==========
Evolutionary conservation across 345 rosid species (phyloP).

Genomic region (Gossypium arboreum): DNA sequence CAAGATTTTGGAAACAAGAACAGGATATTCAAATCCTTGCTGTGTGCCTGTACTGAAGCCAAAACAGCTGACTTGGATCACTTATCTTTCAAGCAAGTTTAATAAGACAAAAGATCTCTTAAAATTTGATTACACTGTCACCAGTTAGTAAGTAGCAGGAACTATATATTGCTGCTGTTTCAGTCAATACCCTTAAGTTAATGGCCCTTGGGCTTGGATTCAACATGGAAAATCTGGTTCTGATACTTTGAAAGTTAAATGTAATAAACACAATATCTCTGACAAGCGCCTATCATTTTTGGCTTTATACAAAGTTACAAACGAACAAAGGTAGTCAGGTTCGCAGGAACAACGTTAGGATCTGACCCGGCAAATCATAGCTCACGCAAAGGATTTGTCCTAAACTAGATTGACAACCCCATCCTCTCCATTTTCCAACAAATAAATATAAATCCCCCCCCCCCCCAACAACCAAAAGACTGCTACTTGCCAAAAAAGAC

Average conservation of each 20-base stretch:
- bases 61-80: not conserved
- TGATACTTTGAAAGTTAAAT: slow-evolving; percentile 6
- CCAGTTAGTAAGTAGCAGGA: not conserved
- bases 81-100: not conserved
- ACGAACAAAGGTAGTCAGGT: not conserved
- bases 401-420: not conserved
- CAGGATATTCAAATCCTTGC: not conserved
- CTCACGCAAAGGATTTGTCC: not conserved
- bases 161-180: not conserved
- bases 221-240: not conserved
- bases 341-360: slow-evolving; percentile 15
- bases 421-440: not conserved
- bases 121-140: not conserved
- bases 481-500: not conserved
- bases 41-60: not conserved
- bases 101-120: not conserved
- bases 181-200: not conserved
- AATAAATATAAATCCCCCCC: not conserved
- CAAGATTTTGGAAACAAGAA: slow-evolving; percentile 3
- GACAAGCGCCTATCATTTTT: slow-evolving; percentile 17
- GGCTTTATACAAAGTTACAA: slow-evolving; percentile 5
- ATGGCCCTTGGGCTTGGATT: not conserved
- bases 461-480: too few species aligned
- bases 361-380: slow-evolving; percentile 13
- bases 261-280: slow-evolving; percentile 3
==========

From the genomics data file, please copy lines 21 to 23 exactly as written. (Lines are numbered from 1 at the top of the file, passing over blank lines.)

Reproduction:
- AATAAATATAAATCCCCCCC: not conserved
- CAAGATTTTGGAAACAAGAA: slow-evolving; percentile 3
- GACAAGCGCCTATCATTTTT: slow-evolving; percentile 17